Rushlights is a twisted tale of lies and deceit, with a host of characters that get more shady by the minute. This is, of course, the extreme fun in watching Rushlights‘ story play out on screen. The twists keep coming, the momentum never slows down, and the near-pulpiness of the movie only helps matters.
Seven days ago Billy (Josh Henderson of “Dallas”) and Sarah (Haley Webb) had their first date; it went very well. Today is not going to go that way. After receiving a panicked phone call from Sarah, Billy rushes to her apartment to find that her roommate has overdosed and is lying dead on the couch. In a panic, he gathers up what he assumes are Sarah’s things and they skip town–but where to go? A quick stop will answer that question, and begin the madness that is Rushlights. Its uncanny how Sarah and her dead roommate look strikingly similar–same hair color, eye color, build, etc. This is a fortunate thing as before her death she stood to inherit her dead uncle’s fortune if she shows up to claim it, in small-town Texas. Billy and Sarah are not the most honest or respectable sort; you could even say they both play one another from the beginning all the way to the end of Rushlights. That being said, they do the obvious thing, and head to Texas to impersonate the dead rommate and collect the money. The simplest plans never end up being very simple; especially when a movie takes place in small-town Texas and has Beau Bridges playing the Sheriff.
Billy and Sarah keep up the charade, but things are not quite right in this Texas town. Rushlights creates a murder mystery not before long and a who-done-it is in play. There are plenty of suspects, like Aidan Quinn’s oh-so-helpful lawyer Cameron Brogden, Bridges’ Sheriff Brogden Jr. himself, an illegitimate son of the late Uncle, the Uncle’s previous “boytoy,” and pretty much anyone else who had contact with him. There’s also an incriminating disc found–and you can only imagine what is on it. Who the murderer is is quite obvious, to the sleuth-noir aficionado–that is not what makes Rushlights a success. As the story builds it continually throws more and more twists at the viewer. It pins allies against one another, adds deceit, lies and sordid secrets to the mix, makes enemies where friends once were, and decides that turning one of your main characters into a sociopath halfway through the film is perfectly acceptable. It also has no shortage of death or blood, and people meet their end with a whimper or a bang, depending on their importance or how much of an annoyance they have been to Billy and Sarah.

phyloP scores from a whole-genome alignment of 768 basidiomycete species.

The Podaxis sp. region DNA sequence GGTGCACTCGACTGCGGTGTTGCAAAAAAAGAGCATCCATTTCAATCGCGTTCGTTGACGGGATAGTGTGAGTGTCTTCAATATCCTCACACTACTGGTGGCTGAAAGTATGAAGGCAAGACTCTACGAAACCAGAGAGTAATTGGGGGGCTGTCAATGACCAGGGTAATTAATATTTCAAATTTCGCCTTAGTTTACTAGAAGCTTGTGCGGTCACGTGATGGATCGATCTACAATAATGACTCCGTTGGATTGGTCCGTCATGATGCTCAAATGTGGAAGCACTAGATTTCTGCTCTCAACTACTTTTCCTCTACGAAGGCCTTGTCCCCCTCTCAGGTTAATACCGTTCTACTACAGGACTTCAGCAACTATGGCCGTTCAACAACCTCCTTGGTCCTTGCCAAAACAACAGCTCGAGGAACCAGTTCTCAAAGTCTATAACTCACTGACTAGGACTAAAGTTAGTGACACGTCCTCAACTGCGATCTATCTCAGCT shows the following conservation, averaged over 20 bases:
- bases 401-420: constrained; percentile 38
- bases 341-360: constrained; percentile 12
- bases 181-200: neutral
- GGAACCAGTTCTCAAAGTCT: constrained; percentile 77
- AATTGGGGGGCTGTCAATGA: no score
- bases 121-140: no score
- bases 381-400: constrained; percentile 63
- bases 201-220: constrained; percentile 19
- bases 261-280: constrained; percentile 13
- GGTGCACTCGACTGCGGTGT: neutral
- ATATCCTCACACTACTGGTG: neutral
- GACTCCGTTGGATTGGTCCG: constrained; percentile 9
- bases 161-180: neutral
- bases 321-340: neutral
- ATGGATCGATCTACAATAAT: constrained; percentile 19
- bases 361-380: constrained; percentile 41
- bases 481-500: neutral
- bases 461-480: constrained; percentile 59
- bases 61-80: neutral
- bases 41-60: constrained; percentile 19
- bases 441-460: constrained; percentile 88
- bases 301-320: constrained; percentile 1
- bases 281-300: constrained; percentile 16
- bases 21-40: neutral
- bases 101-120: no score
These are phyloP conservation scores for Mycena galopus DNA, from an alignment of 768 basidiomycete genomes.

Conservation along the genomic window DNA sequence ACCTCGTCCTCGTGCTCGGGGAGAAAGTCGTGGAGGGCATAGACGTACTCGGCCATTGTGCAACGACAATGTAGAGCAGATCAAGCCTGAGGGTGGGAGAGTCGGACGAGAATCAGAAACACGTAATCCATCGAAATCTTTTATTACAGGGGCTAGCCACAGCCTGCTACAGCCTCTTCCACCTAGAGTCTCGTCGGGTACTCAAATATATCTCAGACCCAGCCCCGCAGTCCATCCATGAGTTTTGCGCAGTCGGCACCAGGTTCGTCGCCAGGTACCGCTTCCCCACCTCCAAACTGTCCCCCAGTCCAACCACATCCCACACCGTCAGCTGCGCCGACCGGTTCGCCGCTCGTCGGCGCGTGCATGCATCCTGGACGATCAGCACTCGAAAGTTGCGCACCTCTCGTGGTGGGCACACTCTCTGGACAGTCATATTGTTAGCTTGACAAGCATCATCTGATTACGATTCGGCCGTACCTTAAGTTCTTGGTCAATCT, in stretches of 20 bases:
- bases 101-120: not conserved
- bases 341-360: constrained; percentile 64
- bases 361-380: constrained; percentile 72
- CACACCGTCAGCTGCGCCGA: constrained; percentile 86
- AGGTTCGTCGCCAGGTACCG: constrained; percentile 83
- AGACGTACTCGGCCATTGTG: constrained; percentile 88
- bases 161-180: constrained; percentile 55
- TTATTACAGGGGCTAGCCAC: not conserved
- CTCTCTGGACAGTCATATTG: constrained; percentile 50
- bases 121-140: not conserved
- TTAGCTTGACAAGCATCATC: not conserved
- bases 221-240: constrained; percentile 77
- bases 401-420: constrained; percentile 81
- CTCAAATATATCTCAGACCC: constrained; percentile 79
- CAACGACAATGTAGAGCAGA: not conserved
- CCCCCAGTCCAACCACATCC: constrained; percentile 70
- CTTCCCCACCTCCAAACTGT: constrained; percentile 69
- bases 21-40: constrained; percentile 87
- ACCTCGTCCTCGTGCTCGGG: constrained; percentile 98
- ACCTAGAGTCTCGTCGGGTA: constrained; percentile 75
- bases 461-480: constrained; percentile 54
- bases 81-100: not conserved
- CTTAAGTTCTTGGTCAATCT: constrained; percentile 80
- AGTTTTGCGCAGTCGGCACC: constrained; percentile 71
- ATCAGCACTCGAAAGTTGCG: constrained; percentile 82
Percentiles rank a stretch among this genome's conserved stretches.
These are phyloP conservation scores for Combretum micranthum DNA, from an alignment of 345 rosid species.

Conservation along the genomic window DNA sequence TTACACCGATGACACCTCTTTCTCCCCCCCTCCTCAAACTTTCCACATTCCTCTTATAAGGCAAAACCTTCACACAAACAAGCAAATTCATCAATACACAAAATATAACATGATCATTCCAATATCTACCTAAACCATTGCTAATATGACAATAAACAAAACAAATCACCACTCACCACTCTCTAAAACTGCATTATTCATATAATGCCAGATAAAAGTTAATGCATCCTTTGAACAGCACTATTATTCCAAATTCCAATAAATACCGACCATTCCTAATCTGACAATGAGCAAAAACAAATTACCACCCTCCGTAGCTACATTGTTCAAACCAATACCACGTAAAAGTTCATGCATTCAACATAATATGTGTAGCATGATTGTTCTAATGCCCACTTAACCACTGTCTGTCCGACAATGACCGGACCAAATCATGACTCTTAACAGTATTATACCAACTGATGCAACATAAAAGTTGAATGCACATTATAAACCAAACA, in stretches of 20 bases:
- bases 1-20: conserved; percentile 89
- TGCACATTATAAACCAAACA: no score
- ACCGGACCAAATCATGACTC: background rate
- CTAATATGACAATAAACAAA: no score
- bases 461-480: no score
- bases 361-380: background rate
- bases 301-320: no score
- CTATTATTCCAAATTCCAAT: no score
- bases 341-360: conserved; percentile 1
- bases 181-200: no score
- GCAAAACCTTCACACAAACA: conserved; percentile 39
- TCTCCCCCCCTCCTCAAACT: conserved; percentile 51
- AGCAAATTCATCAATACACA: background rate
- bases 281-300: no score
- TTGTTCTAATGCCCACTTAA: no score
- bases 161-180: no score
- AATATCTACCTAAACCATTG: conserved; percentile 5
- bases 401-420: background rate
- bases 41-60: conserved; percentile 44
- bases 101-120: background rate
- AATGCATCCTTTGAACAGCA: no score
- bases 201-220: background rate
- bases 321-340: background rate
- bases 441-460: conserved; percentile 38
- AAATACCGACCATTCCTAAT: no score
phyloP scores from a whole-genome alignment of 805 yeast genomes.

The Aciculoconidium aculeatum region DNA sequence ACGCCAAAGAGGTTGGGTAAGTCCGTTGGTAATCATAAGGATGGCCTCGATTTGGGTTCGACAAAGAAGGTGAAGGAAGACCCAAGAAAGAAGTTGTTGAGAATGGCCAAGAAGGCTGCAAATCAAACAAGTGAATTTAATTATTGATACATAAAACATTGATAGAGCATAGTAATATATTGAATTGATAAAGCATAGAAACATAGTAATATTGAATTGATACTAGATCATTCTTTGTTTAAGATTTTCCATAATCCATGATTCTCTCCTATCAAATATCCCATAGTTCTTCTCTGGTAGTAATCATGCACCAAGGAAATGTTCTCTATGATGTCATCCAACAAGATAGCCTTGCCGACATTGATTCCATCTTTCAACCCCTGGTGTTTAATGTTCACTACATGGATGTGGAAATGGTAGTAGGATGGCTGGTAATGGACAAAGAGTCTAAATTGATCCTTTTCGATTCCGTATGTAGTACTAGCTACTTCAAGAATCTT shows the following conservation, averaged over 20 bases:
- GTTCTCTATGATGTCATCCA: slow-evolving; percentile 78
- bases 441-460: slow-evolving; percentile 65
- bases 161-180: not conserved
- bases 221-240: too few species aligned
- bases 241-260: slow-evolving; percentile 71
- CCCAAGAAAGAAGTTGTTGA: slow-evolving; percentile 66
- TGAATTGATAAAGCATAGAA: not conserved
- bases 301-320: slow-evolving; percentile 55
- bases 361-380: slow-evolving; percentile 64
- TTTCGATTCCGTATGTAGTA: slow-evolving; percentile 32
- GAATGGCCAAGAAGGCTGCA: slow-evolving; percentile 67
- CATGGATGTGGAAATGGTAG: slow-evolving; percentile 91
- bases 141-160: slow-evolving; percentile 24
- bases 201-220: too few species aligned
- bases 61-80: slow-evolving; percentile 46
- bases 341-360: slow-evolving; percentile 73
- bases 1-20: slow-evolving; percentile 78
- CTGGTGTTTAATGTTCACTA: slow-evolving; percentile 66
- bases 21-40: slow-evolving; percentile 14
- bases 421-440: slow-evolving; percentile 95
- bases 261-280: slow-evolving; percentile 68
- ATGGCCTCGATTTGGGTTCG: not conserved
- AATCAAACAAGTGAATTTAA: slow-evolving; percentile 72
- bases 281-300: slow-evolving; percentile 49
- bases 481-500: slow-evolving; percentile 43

Rushlights has roots in the film noir genre, and it actually subverts the film noir femme fatale into a male figure, with the female being lured into trouble and guilt ridden–forced to do things she would not normally do. Or would she? The characters in Rushlights are complicated, yet possess all of the necessary components to keep the film simplified in terms of genre conventions. Aidan Quinn has a fun time playing at the mysterious lawyer who you know is harboring secrets and Beau Bridges is ready and willing to kill anyone because, well, he is the Sheriff and the law. Relatively unknown Haley Webb shows great promise as her turn as Sarah, the confused girl who thought she knew what she doing when she agreed to the deceit only to find she is in over her head; her demons soon find her as they naturally should. As for Josh Henderson, be prepared to fear him by the end of the movie because Billy is determined to get what they came for, no matter the consequences.
Director Antoni Stutz has created a fun, dark twisted tale with Rushlights. Its a movie where you simply enjoy the ride, the craziness, and the all out determination of an independent filmmaker to make his mark by combining independent flare and mainstream staples.
Rushlights will have its West Coast Premiere at the Newport Beach Film Festival on Sunday, April 28, 2013. For more information and to purchase tickets visit the official festival page for the film: NBFF: Rushlights.
Directed by: Antoni Stutz
Written by: Antoni Stutz, Ashley Scott Meyers
Producer: Antoni Stutz, Jeffrey Coulter, Gabriella Stollenwerck
Executive Producer: Cecilia Miniucchi, Donald Zuckerman
Cinematographer: Gregg Easterbrook
Editor: Michael Palmerio, Jane Abramowitz
Music: Jeffrey Coulter
Starring: Josh Henderson, Haley Webb, Aidan Quinn, Beau Bridges